In a recent decision, the Court of Appeals of Texas for the Fourteenth District revisited the scope of the appraisal process in light of the prior holding in State Farm Lloyds v. Johnson, 290 S.W.3d 886 (Tex. 2009).

In In re Tex. Windstrom Ins. Ass’n, 2013 Tex App. LEXIS 11497, a homeowner, Joseph Hayden, sued Texas Windstorm Insurance Association (“TWIA”) to recover for property damage under an insurance policy it issued to him. Hayden alleged that his roof was damaged by hail and wind in April 2012. TWIA retained an independent adjuster to inspect Mr. Hayden’s roof, and the adjuster concluded that the damage was caused solely by wind.  TWIA subsequently advised Hayden that the damage did not exceed the deductible applicable to wind damage, and that as a consequence, Hayden would not receive policy benefits. Hayden’s insurance agent told TWIA in June 2012 that a contractor had inspected the roof and found more damage that would cost almost $15,000 to repair. TWIA retained an engineering firm in August 2012, and another inspection was conducted. Following this inspection TWIA advised Hayden that no policy benefits would be paid.  Hayden therefore advised of its intention to sue, and in response, TWIA demanded the roof first be appraised, relying on a policy provision which stated:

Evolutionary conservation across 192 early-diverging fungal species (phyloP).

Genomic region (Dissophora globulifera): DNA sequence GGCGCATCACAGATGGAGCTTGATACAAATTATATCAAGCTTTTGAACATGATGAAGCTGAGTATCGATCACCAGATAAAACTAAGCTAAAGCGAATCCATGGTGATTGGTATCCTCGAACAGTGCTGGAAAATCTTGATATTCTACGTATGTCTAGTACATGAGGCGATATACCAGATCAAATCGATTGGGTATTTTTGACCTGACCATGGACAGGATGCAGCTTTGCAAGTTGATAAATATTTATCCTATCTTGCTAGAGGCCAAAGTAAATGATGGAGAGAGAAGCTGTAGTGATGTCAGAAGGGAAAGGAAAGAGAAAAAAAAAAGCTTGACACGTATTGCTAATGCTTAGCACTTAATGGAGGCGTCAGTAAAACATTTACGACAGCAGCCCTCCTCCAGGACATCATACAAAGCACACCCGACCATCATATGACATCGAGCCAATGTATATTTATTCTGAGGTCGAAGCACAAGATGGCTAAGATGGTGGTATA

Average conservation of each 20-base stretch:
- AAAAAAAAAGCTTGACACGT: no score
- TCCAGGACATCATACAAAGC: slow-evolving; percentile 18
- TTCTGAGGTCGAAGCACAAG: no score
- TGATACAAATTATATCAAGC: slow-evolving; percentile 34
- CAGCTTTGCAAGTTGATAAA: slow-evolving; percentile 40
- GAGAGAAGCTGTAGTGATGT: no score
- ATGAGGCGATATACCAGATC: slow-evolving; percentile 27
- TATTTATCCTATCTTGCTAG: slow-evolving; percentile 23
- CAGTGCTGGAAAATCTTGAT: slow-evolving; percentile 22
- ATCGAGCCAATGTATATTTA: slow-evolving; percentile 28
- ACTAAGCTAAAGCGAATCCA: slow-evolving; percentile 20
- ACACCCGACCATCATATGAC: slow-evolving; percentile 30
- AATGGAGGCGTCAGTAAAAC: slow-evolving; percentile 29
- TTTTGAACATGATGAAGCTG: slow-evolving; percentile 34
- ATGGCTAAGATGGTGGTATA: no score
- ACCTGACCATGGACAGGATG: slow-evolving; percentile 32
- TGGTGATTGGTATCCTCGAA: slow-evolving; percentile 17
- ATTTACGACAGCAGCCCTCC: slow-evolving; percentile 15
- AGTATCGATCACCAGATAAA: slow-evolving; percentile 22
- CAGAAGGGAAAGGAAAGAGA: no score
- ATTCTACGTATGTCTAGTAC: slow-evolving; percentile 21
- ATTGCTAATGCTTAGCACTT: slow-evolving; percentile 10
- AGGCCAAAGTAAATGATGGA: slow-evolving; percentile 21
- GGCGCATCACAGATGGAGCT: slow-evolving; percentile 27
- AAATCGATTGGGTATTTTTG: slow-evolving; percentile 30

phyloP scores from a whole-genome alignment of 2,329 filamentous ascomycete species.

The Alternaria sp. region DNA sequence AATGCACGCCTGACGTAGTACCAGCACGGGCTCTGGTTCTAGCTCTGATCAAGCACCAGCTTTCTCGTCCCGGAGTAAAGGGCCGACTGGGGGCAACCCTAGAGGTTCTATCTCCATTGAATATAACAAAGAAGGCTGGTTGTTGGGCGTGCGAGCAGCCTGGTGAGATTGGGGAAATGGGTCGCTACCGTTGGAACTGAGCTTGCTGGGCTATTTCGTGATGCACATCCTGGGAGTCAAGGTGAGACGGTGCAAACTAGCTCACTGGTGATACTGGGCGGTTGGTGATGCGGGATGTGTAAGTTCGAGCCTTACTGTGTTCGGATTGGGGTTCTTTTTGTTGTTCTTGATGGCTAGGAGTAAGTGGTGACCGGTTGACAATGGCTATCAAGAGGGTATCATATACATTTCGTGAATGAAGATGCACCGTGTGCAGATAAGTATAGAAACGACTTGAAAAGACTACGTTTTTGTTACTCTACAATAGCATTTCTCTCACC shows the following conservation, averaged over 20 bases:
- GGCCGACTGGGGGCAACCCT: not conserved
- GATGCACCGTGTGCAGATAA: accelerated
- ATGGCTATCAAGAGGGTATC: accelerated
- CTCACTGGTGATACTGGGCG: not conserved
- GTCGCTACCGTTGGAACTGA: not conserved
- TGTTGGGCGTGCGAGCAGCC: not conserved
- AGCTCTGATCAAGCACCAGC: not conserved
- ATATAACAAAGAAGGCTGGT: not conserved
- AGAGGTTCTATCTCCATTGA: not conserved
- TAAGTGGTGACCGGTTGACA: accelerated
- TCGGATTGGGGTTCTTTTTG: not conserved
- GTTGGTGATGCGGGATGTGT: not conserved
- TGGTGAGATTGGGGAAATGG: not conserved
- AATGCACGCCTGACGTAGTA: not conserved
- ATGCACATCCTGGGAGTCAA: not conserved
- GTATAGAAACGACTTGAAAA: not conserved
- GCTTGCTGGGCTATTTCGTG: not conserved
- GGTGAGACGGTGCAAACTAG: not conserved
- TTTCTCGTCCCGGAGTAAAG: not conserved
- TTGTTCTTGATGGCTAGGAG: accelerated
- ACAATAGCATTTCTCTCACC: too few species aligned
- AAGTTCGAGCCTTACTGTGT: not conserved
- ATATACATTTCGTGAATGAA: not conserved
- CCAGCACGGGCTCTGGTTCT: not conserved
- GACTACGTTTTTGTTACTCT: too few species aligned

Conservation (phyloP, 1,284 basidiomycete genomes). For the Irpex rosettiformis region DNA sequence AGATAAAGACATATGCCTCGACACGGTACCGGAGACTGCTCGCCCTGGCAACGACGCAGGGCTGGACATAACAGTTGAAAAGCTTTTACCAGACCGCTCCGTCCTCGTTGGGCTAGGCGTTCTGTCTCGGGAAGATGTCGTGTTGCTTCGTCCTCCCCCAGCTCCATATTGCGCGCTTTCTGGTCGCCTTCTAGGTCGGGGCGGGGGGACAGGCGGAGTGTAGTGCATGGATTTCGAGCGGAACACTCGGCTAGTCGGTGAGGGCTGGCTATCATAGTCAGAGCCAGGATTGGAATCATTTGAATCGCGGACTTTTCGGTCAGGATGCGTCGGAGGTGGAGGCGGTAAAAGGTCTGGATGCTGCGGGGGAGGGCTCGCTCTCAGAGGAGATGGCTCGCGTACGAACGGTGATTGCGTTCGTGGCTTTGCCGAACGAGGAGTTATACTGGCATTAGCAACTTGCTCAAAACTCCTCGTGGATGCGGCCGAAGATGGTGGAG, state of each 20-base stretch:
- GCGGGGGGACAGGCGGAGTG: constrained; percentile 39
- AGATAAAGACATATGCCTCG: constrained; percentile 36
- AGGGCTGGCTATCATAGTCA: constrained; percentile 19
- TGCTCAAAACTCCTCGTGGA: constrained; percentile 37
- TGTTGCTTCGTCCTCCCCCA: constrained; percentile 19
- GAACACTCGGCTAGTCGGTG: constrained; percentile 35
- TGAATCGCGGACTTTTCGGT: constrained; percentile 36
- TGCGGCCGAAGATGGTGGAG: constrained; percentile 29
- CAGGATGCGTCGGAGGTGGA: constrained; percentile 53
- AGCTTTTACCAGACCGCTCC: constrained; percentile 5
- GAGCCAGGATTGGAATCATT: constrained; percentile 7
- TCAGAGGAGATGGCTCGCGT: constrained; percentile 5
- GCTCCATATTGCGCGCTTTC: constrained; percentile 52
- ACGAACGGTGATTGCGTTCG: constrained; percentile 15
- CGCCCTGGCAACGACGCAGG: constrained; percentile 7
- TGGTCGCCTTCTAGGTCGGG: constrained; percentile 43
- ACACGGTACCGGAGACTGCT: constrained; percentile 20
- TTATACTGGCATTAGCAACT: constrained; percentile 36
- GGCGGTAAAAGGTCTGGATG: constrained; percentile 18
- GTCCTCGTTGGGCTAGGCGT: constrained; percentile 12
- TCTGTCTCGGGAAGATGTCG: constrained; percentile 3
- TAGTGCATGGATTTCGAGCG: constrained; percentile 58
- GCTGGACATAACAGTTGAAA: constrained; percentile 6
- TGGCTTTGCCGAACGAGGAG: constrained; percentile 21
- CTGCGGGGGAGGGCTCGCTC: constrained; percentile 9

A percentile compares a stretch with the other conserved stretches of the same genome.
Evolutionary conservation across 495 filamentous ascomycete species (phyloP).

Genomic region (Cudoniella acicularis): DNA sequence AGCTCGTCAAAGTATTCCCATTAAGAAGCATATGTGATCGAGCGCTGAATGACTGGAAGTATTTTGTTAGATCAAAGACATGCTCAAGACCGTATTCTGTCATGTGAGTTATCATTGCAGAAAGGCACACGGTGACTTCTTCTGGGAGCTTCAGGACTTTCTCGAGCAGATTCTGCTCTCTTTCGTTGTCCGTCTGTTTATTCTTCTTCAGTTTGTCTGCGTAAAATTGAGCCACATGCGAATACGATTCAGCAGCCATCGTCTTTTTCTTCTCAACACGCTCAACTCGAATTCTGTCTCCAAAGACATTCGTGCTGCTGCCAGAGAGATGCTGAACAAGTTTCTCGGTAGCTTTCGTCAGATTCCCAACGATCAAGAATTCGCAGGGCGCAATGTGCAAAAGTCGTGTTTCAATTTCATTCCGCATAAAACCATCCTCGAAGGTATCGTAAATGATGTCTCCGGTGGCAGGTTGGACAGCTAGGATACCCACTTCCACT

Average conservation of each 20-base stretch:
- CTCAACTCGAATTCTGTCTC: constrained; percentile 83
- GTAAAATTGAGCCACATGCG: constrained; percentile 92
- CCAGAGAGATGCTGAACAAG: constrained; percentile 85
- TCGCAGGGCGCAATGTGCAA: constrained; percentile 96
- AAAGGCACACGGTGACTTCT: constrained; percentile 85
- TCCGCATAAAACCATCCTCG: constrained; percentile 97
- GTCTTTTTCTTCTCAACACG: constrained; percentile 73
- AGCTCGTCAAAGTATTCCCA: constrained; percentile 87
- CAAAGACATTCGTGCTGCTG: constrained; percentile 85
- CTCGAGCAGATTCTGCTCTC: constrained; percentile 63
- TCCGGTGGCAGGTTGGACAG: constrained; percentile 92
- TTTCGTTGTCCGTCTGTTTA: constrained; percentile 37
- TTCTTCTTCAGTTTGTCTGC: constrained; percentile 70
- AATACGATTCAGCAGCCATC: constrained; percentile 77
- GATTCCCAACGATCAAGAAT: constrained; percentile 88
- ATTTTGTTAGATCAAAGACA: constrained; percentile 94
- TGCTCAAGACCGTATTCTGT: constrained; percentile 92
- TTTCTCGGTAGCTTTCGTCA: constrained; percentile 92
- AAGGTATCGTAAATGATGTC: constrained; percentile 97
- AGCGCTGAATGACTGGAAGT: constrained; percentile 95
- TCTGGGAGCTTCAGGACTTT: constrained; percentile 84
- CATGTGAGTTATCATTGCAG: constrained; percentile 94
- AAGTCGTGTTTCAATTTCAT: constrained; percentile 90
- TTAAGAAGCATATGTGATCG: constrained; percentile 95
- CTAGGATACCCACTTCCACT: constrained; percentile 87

1. Appraisal. If you and we fail to agree on the actual cash value, amount of loss, or cost of repair or replacement, either can make a written demand for appraisal.

Hayden refused TWIA’s appraisal demand and filed suit. TWIA filed a motion in the district court to compel appraisal, but the motion was denied. TWIA appealed the trial court’s denial of its motion to compel.

Hayden argued that appraisal was not appropriate because the dispute was over what caused the damage to the roof; a coverage issue for a court to determine. The Court disagreed, noting that TWIA also disputed the amount of loss. The court relied on State Farm Lloyds and concluded that the implication of a coverage issue pertaining to the claim did not automatically preclude appraisal. In its analysis the court explained that the appraisal provision could not be disregarded simply because coverage issues overlapped with the value of the loss.  The Court held that the trial court “clearly abused its discretion” when it denied TWIA’s motion to compel appraisal, and required the parties to appraise the loss.